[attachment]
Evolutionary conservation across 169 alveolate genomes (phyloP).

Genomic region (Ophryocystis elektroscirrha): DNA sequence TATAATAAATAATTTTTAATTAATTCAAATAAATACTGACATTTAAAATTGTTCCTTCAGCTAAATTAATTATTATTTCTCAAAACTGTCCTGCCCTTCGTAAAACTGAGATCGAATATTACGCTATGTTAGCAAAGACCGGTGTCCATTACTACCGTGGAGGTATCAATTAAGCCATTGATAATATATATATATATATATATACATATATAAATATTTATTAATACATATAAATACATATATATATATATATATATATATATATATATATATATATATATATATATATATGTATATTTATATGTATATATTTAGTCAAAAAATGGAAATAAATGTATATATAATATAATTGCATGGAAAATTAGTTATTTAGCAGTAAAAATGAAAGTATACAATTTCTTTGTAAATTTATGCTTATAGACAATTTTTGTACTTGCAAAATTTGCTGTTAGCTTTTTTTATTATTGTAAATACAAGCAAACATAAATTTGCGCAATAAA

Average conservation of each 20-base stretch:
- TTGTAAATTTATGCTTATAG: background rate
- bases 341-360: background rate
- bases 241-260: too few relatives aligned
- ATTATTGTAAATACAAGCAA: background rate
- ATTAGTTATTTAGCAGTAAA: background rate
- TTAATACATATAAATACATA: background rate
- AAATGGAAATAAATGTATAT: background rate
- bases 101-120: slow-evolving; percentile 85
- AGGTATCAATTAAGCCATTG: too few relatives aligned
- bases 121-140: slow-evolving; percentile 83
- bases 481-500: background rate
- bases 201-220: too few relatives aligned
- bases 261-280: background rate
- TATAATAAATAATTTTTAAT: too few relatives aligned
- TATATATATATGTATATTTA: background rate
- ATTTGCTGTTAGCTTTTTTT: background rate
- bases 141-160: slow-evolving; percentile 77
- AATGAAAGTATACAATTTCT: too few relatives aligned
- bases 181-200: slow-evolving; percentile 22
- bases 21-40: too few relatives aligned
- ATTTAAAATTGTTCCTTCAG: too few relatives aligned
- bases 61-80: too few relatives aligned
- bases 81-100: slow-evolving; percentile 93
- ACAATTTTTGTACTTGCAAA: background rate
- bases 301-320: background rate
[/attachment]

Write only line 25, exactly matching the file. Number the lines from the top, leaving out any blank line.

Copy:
- bases 61-80: too few relatives aligned